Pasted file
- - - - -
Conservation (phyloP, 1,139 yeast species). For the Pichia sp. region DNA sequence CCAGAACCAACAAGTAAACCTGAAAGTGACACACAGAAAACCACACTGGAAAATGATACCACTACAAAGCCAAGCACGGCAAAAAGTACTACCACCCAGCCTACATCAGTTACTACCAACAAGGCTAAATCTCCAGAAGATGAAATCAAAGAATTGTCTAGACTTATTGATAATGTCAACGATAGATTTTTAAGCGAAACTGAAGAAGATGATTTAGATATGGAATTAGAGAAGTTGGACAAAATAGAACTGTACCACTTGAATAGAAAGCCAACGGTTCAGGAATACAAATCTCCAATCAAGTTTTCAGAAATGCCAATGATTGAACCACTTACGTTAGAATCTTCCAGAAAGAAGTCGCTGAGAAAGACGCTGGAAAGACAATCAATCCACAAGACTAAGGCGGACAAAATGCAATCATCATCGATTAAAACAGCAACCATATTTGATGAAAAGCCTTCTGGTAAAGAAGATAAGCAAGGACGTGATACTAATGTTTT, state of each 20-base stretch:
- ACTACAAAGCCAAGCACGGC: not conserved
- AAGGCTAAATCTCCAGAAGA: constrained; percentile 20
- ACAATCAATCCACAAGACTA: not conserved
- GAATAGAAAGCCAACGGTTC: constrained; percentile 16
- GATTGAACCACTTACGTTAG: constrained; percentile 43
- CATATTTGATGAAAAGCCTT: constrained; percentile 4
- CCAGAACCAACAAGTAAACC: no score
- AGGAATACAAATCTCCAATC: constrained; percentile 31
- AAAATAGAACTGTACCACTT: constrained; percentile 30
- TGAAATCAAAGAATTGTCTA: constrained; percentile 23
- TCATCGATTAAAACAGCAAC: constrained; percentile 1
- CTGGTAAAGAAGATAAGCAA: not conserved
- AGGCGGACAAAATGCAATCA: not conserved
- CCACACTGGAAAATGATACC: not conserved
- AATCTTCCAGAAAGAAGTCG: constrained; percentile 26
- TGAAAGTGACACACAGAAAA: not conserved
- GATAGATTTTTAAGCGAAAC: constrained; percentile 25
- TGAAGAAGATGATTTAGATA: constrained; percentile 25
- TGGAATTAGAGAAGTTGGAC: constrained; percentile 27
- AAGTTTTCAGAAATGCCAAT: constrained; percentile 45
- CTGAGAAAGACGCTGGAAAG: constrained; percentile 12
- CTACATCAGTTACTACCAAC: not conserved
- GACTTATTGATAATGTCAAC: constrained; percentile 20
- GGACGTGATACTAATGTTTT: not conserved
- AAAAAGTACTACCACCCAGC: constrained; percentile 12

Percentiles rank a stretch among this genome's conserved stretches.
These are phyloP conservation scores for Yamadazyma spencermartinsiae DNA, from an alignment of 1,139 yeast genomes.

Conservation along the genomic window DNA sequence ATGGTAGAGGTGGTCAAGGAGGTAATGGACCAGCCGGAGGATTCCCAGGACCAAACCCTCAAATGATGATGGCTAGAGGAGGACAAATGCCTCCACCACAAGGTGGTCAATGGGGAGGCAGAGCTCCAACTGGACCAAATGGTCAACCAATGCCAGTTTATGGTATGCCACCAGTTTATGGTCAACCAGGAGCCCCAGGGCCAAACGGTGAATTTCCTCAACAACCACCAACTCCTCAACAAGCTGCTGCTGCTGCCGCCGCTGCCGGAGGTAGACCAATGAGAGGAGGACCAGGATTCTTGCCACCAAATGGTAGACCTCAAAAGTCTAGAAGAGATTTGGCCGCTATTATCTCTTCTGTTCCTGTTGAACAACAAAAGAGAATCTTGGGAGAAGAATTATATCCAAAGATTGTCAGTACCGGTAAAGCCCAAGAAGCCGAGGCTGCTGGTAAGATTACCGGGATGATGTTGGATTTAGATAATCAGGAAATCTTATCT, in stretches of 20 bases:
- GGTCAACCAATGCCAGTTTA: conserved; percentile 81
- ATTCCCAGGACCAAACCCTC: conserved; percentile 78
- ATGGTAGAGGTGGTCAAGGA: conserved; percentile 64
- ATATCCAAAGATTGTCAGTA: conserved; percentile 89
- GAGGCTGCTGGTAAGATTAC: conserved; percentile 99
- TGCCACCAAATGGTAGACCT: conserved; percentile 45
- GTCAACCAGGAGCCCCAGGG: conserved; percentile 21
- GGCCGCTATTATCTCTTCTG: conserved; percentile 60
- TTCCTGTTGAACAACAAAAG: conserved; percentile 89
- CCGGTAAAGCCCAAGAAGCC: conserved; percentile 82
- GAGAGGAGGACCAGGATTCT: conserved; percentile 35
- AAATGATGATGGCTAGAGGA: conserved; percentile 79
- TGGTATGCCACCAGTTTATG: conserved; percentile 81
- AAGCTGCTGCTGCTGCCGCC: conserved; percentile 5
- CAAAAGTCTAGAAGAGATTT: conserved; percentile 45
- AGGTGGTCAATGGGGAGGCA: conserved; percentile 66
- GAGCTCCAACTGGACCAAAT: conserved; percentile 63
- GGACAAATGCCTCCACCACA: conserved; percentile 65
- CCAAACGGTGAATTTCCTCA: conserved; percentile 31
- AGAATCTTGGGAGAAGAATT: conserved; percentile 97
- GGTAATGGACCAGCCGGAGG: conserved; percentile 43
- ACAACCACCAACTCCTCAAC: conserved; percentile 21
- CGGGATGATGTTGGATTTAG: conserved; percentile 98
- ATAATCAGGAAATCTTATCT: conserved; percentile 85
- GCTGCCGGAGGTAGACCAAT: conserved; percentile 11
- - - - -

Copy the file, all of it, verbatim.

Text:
Conservation (phyloP, 1,139 yeast species). For the Pichia sp. region DNA sequence CCAGAACCAACAAGTAAACCTGAAAGTGACACACAGAAAACCACACTGGAAAATGATACCACTACAAAGCCAAGCACGGCAAAAAGTACTACCACCCAGCCTACATCAGTTACTACCAACAAGGCTAAATCTCCAGAAGATGAAATCAAAGAATTGTCTAGACTTATTGATAATGTCAACGATAGATTTTTAAGCGAAACTGAAGAAGATGATTTAGATATGGAATTAGAGAAGTTGGACAAAATAGAACTGTACCACTTGAATAGAAAGCCAACGGTTCAGGAATACAAATCTCCAATCAAGTTTTCAGAAATGCCAATGATTGAACCACTTACGTTAGAATCTTCCAGAAAGAAGTCGCTGAGAAAGACGCTGGAAAGACAATCAATCCACAAGACTAAGGCGGACAAAATGCAATCATCATCGATTAAAACAGCAACCATATTTGATGAAAAGCCTTCTGGTAAAGAAGATAAGCAAGGACGTGATACTAATGTTTT, state of each 20-base stretch:
- ACTACAAAGCCAAGCACGGC: not conserved
- AAGGCTAAATCTCCAGAAGA: constrained; percentile 20
- ACAATCAATCCACAAGACTA: not conserved
- GAATAGAAAGCCAACGGTTC: constrained; percentile 16
- GATTGAACCACTTACGTTAG: constrained; percentile 43
- CATATTTGATGAAAAGCCTT: constrained; percentile 4
- CCAGAACCAACAAGTAAACC: no score
- AGGAATACAAATCTCCAATC: constrained; percentile 31
- AAAATAGAACTGTACCACTT: constrained; percentile 30
- TGAAATCAAAGAATTGTCTA: constrained; percentile 23
- TCATCGATTAAAACAGCAAC: constrained; percentile 1
- CTGGTAAAGAAGATAAGCAA: not conserved
- AGGCGGACAAAATGCAATCA: not conserved
- CCACACTGGAAAATGATACC: not conserved
- AATCTTCCAGAAAGAAGTCG: constrained; percentile 26
- TGAAAGTGACACACAGAAAA: not conserved
- GATAGATTTTTAAGCGAAAC: constrained; percentile 25
- TGAAGAAGATGATTTAGATA: constrained; percentile 25
- TGGAATTAGAGAAGTTGGAC: constrained; percentile 27
- AAGTTTTCAGAAATGCCAAT: constrained; percentile 45
- CTGAGAAAGACGCTGGAAAG: constrained; percentile 12
- CTACATCAGTTACTACCAAC: not conserved
- GACTTATTGATAATGTCAAC: constrained; percentile 20
- GGACGTGATACTAATGTTTT: not conserved
- AAAAAGTACTACCACCCAGC: constrained; percentile 12

Percentiles rank a stretch among this genome's conserved stretches.
These are phyloP conservation scores for Yamadazyma spencermartinsiae DNA, from an alignment of 1,139 yeast genomes.

Conservation along the genomic window DNA sequence ATGGTAGAGGTGGTCAAGGAGGTAATGGACCAGCCGGAGGATTCCCAGGACCAAACCCTCAAATGATGATGGCTAGAGGAGGACAAATGCCTCCACCACAAGGTGGTCAATGGGGAGGCAGAGCTCCAACTGGACCAAATGGTCAACCAATGCCAGTTTATGGTATGCCACCAGTTTATGGTCAACCAGGAGCCCCAGGGCCAAACGGTGAATTTCCTCAACAACCACCAACTCCTCAACAAGCTGCTGCTGCTGCCGCCGCTGCCGGAGGTAGACCAATGAGAGGAGGACCAGGATTCTTGCCACCAAATGGTAGACCTCAAAAGTCTAGAAGAGATTTGGCCGCTATTATCTCTTCTGTTCCTGTTGAACAACAAAAGAGAATCTTGGGAGAAGAATTATATCCAAAGATTGTCAGTACCGGTAAAGCCCAAGAAGCCGAGGCTGCTGGTAAGATTACCGGGATGATGTTGGATTTAGATAATCAGGAAATCTTATCT, in stretches of 20 bases:
- GGTCAACCAATGCCAGTTTA: conserved; percentile 81
- ATTCCCAGGACCAAACCCTC: conserved; percentile 78
- ATGGTAGAGGTGGTCAAGGA: conserved; percentile 64
- ATATCCAAAGATTGTCAGTA: conserved; percentile 89
- GAGGCTGCTGGTAAGATTAC: conserved; percentile 99
- TGCCACCAAATGGTAGACCT: conserved; percentile 45
- GTCAACCAGGAGCCCCAGGG: conserved; percentile 21
- GGCCGCTATTATCTCTTCTG: conserved; percentile 60
- TTCCTGTTGAACAACAAAAG: conserved; percentile 89
- CCGGTAAAGCCCAAGAAGCC: conserved; percentile 82
- GAGAGGAGGACCAGGATTCT: conserved; percentile 35
- AAATGATGATGGCTAGAGGA: conserved; percentile 79
- TGGTATGCCACCAGTTTATG: conserved; percentile 81
- AAGCTGCTGCTGCTGCCGCC: conserved; percentile 5
- CAAAAGTCTAGAAGAGATTT: conserved; percentile 45
- AGGTGGTCAATGGGGAGGCA: conserved; percentile 66
- GAGCTCCAACTGGACCAAAT: conserved; percentile 63
- GGACAAATGCCTCCACCACA: conserved; percentile 65
- CCAAACGGTGAATTTCCTCA: conserved; percentile 31
- AGAATCTTGGGAGAAGAATT: conserved; percentile 97
- GGTAATGGACCAGCCGGAGG: conserved; percentile 43
- ACAACCACCAACTCCTCAAC: conserved; percentile 21
- CGGGATGATGTTGGATTTAG: conserved; percentile 98
- ATAATCAGGAAATCTTATCT: conserved; percentile 85
- GCTGCCGGAGGTAGACCAAT: conserved; percentile 11